↓ Skip to main content

A depauperate immune repertoire precedes evolution of sociality in bees

Overview of attention for article published in Genome Biology (Online Edition), April 2015
Altmetric Badge

About this Attention Score

  • In the top 5% of all research outputs scored by Altmetric
  • High Attention Score compared to outputs of the same age (98th percentile)

Mentioned by

news
13 news outlets
twitter
34 tweeters
facebook
10 Facebook pages
googleplus
1 Google+ user
reddit
2 Redditors

Citations

dimensions_citation
117 Dimensions

Readers on

mendeley
204 Mendeley
citeulike
1 CiteULike
You are seeing a free-to-access but limited selection of the activity Altmetric has collected about this research output. Click here to find out more.
Title
A depauperate immune repertoire precedes evolution of sociality in bees
Published in
Genome Biology (Online Edition), April 2015
DOI 10.1186/s13059-015-0628-y
Pubmed ID
Authors

Seth M Barribeau, Ben M Sadd, Louis du Plessis, Mark JF Brown, Severine D Buechel, Kaat Cappelle, James C Carolan, Olivier Christiaens, Thomas J Colgan, Silvio Erler, Jay Evans, Sophie Helbing, Elke Karaus, H Michael G Lattorff, Monika Marxer, Ivan Meeus, Kathrin Näpflin, Jinzhi Niu, Regula Schmid-Hempel, Guy Smagghe, Robert M Waterhouse, Na Yu, Evgeny M Zdobnov, Paul Schmid-Hempel

Abstract

Sociality has many rewards, but can also be dangerous, as high population density and low genetic diversity, common in social insects, is ideal for parasite transmission. Despite this risk, honeybees and other sequenced social insects have far fewer canonical immune genes relative to solitary insects. Social protection from infection, including behavioral responses, may explain this depauperate immune repertoire. Here, based on full genome sequences, we describe the immune repertoire of two ecologically and commercially important bumblebee species that diverged approximately 18 million years ago, the North American Bombus impatiens and European Bombus terrestris. We find that the immune systems of these bumblebees, two species of honeybee, and a solitary leafcutting bee, are strikingly similar. Transcriptional assays confirm the expression of many of these genes in an immunological context and more strongly in young queens than males, affirming Bateman's principle of greater investment in female immunity. We find evidence of positive selection in genes encoding antiviral responses, components of the Toll and JAK/STAT pathways, and serine protease inhibitors in both social and solitary bees. Finally, we detect many genes across pathways that differ in selection between bumblebees and honeybees, or between the social and solitary clades. The similarity in immune complement across a gradient of sociality suggests that a reduced immune repertoire predates the evolution of sociality in bees. The differences in selection on immune genes likely reflect divergent pressures exerted by parasites across social contexts.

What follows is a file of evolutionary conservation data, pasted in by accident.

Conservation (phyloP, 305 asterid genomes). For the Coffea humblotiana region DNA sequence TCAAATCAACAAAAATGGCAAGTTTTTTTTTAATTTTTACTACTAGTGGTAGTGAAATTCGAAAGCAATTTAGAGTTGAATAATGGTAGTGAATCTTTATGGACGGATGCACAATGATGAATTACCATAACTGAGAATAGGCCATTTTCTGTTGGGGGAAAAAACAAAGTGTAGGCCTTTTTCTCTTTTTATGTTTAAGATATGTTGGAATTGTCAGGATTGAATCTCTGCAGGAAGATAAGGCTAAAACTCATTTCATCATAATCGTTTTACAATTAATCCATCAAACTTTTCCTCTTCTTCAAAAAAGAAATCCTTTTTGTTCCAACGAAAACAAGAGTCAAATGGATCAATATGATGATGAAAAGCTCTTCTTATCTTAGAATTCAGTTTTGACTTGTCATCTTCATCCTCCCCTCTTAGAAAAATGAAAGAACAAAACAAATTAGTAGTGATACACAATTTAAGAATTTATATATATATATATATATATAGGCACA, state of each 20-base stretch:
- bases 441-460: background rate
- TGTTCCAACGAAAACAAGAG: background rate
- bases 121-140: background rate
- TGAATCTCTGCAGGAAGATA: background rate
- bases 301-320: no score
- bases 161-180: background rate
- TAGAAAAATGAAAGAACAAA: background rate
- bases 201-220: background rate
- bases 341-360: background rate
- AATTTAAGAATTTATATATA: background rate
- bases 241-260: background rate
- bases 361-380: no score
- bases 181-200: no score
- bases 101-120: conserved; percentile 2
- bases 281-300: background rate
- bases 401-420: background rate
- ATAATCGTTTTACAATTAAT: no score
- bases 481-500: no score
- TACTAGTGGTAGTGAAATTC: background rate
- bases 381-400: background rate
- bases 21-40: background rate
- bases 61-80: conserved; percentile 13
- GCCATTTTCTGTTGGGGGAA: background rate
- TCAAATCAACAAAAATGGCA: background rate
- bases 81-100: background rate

Twitter Demographics

The data shown below were collected from the profiles of 34 tweeters who shared this research output. Click here to find out more about how the information was compiled.

Mendeley readers

The data shown below were compiled from readership statistics for 204 Mendeley readers of this research output. Click here to see the associated Mendeley record.

Geographical breakdown

Country Count As %
United States 3 1%
United Kingdom 2 <1%
New Zealand 1 <1%
Germany 1 <1%
Taiwan 1 <1%
Poland 1 <1%
Unknown 195 96%

Demographic breakdown

Readers by professional status Count As %
Student > Ph. D. Student 56 27%
Researcher 37 18%
Student > Master 21 10%
Student > Doctoral Student 17 8%
Student > Bachelor 17 8%
Other 35 17%
Unknown 21 10%
Readers by discipline Count As %
Agricultural and Biological Sciences 123 60%
Biochemistry, Genetics and Molecular Biology 29 14%
Veterinary Science and Veterinary Medicine 3 1%
Immunology and Microbiology 3 1%
Environmental Science 3 1%
Other 11 5%
Unknown 32 16%

Attention Score in Context

This research output has an Altmetric Attention Score of 116. This is our high-level measure of the quality and quantity of online attention that it has received. This Attention Score, as well as the ranking and number of research outputs shown below, was calculated when the research output was last mentioned on 23 February 2021.
All research outputs
#275,607
of 21,592,997 outputs
Outputs from Genome Biology (Online Edition)
#151
of 3,989 outputs
Outputs of similar age
#3,571
of 244,545 outputs
Outputs of similar age from Genome Biology (Online Edition)
#1
of 1 outputs
Altmetric has tracked 21,592,997 research outputs across all sources so far. Compared to these this one has done particularly well and is in the 98th percentile: it's in the top 5% of all research outputs ever tracked by Altmetric.
So far Altmetric has tracked 3,989 research outputs from this source. They typically receive a lot more attention than average, with a mean Attention Score of 27.6. This one has done particularly well, scoring higher than 96% of its peers.
Older research outputs will score higher simply because they've had more time to accumulate mentions. To account for age we can compare this Altmetric Attention Score to the 244,545 tracked outputs that were published within six weeks on either side of this one in any source. This one has done particularly well, scoring higher than 98% of its contemporaries.
We're also able to compare this research output to 1 others from the same source and published within six weeks on either side of this one. This one has scored higher than all of them